News print poems are very restrictive. My "regular" poems are sometimes very emotional and somtimes quite humorous. I use a lot of forms-- rhyming and free verse. When I rhyme I try for unusually rhyme schemes--instead of ABAB or AABB, I'll have 7-line stanzas and make the third and seventh line rhyme or I'll change the rhyme scheme from stanza to stanza. I like to experiment with differnt rhyme schemes. I also use internal rhyme and near rhyme.
Here is a poem from my book, The Poetry Connection.
Yesterday, I cheated, but just a little.It is so frustrating when
I’ve done the whole poem, and I just can’t make the last line make sense.So I added the word “history”.Call it poetic license.
Actually, athough the word "history" was not in the news article, the letters in the word history, in their exact order did follow the last word that I selected from the article. That's why I say I only cheated a little.
After over 50 poems, I think I can be
permitted a small departure from the rules. They are my rules, aterall, so I can change them when I must.
Yesterday, I posted the 50th poem to http:newsprintpoetry2012.blogspot.com. I've actually written more than 50; somedays I do two or three even though I ony post one. I've been sending some of the ones that I do not use on the blog to The Found Poetry Review, an online magazine. Maybe one of my poems will be selected for the next issue.
Headline writers for the Orlando Sentinel, like headline writers for a lot of newspapers, like to use puns. That's fun for me because I get to title my poem with a pun. For instance, "Talking Turkey" on February 3, was a story, and then a poem, about eating turkey legs at the theme parks.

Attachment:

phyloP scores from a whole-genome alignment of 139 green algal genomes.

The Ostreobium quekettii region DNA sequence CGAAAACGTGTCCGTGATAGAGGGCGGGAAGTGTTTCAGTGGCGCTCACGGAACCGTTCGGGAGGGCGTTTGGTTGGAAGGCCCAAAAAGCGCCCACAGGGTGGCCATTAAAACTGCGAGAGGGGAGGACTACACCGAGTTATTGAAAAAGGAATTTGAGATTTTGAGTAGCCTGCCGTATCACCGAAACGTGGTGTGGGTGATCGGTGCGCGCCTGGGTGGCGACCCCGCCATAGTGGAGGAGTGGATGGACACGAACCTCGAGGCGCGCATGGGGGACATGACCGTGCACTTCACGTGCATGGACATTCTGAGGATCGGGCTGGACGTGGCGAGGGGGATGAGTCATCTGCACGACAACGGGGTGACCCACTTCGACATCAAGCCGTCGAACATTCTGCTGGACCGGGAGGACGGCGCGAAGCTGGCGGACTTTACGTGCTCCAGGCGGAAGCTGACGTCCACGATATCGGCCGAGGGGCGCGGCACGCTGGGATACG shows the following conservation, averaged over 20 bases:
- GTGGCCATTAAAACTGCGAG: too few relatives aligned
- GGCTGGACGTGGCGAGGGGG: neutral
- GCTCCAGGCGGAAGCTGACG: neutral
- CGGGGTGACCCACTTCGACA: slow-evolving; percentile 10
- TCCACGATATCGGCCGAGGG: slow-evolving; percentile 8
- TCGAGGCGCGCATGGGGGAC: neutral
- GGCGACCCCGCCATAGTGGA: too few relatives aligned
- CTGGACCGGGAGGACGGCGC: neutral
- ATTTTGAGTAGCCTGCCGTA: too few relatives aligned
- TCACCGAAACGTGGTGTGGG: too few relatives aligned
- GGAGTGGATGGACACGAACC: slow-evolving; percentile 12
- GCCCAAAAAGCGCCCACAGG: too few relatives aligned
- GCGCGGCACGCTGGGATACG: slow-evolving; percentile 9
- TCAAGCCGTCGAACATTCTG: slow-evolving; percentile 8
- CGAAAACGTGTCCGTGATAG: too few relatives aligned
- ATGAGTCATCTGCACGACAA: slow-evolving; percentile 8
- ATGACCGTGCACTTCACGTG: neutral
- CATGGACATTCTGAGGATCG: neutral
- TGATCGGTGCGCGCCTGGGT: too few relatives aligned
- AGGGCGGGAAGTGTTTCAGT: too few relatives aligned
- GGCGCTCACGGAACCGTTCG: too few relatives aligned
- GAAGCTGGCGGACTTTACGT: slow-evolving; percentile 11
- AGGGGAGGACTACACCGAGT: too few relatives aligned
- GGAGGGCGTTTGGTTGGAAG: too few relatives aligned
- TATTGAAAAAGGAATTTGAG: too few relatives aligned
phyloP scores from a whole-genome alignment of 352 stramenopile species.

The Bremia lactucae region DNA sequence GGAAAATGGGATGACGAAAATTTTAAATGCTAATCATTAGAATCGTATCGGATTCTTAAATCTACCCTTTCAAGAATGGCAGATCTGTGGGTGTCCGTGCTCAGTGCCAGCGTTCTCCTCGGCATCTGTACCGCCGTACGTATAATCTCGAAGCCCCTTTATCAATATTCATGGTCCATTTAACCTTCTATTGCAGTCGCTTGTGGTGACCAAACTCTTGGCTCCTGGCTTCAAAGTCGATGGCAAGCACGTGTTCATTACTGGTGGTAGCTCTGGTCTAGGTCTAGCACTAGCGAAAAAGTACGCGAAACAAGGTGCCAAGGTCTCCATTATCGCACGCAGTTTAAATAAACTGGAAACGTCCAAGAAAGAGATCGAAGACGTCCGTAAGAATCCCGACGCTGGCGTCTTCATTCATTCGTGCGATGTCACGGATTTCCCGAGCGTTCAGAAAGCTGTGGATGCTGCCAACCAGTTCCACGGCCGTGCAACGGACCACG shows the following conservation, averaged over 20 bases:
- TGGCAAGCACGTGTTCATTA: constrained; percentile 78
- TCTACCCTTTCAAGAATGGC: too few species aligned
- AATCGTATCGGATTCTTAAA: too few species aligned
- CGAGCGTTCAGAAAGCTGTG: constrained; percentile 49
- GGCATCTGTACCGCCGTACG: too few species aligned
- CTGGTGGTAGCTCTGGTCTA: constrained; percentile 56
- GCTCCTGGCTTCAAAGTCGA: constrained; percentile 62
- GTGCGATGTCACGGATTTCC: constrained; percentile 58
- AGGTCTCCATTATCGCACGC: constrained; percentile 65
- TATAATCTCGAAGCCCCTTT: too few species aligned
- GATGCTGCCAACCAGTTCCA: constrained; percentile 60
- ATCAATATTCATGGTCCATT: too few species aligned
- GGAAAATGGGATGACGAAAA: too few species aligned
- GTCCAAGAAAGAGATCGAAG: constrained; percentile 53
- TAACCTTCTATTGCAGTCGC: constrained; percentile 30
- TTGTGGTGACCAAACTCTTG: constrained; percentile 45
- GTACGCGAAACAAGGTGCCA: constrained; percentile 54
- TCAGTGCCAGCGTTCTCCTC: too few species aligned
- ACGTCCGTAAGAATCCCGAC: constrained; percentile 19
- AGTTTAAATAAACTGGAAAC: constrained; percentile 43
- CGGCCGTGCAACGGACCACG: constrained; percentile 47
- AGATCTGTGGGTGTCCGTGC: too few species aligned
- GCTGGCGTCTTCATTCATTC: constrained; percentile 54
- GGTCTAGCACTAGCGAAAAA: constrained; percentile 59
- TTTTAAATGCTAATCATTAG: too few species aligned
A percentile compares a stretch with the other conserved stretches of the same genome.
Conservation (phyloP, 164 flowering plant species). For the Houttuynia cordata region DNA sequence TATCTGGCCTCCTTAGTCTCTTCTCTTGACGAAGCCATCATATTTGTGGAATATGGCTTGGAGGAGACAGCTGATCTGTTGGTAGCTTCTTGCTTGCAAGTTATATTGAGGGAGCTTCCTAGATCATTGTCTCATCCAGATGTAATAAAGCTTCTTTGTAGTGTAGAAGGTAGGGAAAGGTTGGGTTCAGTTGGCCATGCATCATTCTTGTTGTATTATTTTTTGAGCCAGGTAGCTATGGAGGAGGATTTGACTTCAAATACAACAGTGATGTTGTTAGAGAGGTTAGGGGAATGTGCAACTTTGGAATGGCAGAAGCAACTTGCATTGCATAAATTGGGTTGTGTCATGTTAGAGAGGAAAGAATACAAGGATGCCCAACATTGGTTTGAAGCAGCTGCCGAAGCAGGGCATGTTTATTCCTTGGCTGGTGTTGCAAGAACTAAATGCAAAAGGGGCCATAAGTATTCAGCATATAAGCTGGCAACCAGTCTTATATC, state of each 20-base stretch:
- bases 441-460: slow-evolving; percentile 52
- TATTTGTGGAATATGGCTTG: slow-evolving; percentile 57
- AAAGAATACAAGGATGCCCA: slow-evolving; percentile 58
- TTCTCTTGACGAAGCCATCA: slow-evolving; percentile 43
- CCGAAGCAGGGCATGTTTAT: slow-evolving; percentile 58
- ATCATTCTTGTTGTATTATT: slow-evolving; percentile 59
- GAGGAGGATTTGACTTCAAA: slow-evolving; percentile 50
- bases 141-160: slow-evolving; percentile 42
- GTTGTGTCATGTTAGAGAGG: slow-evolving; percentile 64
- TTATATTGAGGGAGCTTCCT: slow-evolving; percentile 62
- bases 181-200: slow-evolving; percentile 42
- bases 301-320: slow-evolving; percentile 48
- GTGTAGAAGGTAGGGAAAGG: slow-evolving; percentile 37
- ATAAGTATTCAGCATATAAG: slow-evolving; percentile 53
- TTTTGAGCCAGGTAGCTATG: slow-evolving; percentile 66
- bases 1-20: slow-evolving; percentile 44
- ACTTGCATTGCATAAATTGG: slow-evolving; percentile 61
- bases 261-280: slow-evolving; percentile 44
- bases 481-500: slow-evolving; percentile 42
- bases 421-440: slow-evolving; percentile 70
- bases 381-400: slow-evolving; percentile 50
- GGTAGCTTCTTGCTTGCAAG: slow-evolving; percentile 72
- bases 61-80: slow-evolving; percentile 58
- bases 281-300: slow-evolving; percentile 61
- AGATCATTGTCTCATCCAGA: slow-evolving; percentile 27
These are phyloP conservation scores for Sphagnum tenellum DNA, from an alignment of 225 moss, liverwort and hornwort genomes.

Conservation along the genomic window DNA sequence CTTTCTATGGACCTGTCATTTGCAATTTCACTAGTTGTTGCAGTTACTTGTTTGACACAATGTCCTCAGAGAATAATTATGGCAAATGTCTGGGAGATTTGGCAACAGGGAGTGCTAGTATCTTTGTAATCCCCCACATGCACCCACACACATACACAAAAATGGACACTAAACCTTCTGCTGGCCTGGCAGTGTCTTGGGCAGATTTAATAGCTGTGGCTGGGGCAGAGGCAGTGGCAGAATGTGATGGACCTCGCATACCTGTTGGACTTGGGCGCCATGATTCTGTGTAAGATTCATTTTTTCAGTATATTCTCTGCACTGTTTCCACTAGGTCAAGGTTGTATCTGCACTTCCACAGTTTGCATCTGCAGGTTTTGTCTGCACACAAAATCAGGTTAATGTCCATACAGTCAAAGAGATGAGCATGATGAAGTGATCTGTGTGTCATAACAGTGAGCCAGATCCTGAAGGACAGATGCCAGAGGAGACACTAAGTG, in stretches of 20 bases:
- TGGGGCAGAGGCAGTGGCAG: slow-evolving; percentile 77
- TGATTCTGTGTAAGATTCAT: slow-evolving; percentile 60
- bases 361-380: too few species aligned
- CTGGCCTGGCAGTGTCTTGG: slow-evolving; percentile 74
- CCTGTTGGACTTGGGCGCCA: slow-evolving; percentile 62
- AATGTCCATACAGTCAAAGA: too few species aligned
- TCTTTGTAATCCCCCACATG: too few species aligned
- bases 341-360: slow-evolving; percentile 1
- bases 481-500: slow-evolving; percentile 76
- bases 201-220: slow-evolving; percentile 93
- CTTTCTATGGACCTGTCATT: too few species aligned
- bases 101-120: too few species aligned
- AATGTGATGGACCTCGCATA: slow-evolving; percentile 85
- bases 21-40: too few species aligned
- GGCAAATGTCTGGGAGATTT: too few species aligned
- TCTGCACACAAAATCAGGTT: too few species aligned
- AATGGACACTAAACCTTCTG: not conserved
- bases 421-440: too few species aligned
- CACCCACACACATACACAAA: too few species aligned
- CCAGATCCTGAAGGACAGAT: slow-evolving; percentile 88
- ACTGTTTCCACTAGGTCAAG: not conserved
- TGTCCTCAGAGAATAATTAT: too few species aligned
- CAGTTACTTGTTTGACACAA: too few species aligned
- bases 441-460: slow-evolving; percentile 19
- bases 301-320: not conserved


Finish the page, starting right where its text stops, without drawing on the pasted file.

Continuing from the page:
But sometimes, I get an unintentional pun. For instance, the poem entitled "Too Early" on February 14, was taken from a newspaper story reporting that it was too early to know exactly how Whitney Houston had died because toxicology reports were still incomplete. However, I used the words to mean that she had died too early, that is, too young.
My poem today, "Tortoises Slow SunRail", is a little different in style from what i have been doing. It's more narrative, written in full sentences. Using a narrative style leaves me open to the question, "What makes that a poem?" There's alliteration, assonance, consonnace, imagery, and a certain rhythm to the phrasing, but mailnly it's a poem because I said it's a poem.
If it doesn't rhyme, if it doesn't have structured meter (such as Iambic pentameter), if it doesn't use imagery (like metaphor and simile), is it a poem? Yes, it can still be a poem. If you say it's a poem, if you think it's a poem, if it feels like a poem, it's a poem.
When I'm doing a news print poem, I'm very limited because I can only use the words in the newspaper article and I can't re-order the words or add words. Despite those restrictions, I can make use of some poetic techniques--rhythm, sound, image, emotion, rhyme, repetition, line breaks, etc.
For instance, rhymes: It may not be a structured ABAB rhyme scheme, but I often get some internal rhymes and end-line rhymes going. It's fun when that happens.
Additionally, the poems create a mood, tell a story, or make a point.
Free verse may seem easy because there are no rules, but it is also difficult because there are no rules. "Roses are red, violets are blue" is easily recognizable as a poem, but when I write a poem without traditional structure it seems to me that I am convincing the reader that this is a poem be sheer force of will.